AHP readers will be interested in a new piece now available online from History of Psychology: “Two versions of Marxist concrete psychology: Politzer and Mérei compared,” by Csaba Pléh. Abstract:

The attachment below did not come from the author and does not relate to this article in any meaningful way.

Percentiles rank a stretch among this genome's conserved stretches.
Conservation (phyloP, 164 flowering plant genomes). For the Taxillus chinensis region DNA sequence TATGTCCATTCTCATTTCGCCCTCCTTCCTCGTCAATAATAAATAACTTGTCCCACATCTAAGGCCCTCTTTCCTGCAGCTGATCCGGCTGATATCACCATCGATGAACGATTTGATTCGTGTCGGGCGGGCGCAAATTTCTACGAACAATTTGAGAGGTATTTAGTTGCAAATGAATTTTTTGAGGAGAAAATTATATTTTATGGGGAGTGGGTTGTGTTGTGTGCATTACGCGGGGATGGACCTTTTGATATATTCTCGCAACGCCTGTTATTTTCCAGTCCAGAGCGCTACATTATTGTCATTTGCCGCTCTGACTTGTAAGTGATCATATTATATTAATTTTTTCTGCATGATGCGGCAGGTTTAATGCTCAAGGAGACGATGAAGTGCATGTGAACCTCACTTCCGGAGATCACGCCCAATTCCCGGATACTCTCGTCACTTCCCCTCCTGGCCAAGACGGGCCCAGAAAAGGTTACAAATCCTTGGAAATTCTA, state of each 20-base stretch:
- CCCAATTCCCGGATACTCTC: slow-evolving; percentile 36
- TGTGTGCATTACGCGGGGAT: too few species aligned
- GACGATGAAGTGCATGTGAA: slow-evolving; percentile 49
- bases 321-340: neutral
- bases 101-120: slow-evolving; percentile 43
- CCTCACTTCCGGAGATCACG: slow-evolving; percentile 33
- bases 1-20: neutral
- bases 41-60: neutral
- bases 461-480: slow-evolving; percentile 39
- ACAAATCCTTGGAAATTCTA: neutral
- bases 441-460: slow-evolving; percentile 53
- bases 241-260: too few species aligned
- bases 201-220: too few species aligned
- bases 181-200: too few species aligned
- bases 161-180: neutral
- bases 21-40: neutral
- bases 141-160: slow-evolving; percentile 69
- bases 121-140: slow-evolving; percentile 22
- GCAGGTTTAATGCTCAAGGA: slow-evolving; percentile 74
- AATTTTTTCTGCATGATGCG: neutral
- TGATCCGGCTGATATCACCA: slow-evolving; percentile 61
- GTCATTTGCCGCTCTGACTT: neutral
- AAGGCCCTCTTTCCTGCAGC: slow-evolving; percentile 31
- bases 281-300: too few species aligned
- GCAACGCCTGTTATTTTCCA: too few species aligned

This article will compare the life and work of two Marxist psychologists of the midtwentieth century, George Politzer (1903–1942) and Ferenc Mérei (1909–1986). Both were Hungarian Jews who were educated at the French Sorbonne. They were both involved in covert activities related to the French Communist movement in the 1920 and 1930s. As young communist intellectuals, they combined Marxist ideology with the need to elaborate a new psychology. I present their work as an alternative to better known versions of Marxist psychology, namely, Freudo-Marxism and Soviet action theories. Unlike these theories, Politzer and Mérei created a partly empirical, partly theoretical psychological oeuvre that operationalized the ideas of a concrete dramatic psychology anchored in the actual social life of humans. Politzer and Mérei shared desire for a psychology that is rooted in dynamics, changes, and interactions—a psychology that is rooted in the human drama, rather than in abstractions of academic laboratory psychology, and in the static topography of Freud. For Politzer, the critique of traditional psychology was mainly conceptual. Mérei looked for concrete psychology in data from field work in social psychology and from applied clinical research. The work of Mérei provided an empirical, concrete psychology, which eventually led to an influx of many new psychologists within the field in Hungary. Politzer’s contributions, in contrast, remained largely conceptual and philosophical. The main message of their work is that it is an almost impossible task to combine a Marxist-Communist engagement with a commitment toward traditional civic values of enlightenment and rationality. The combination of social-political commitment and an analysis of concrete human interactions remained a formal combination, rather than a real synthesis.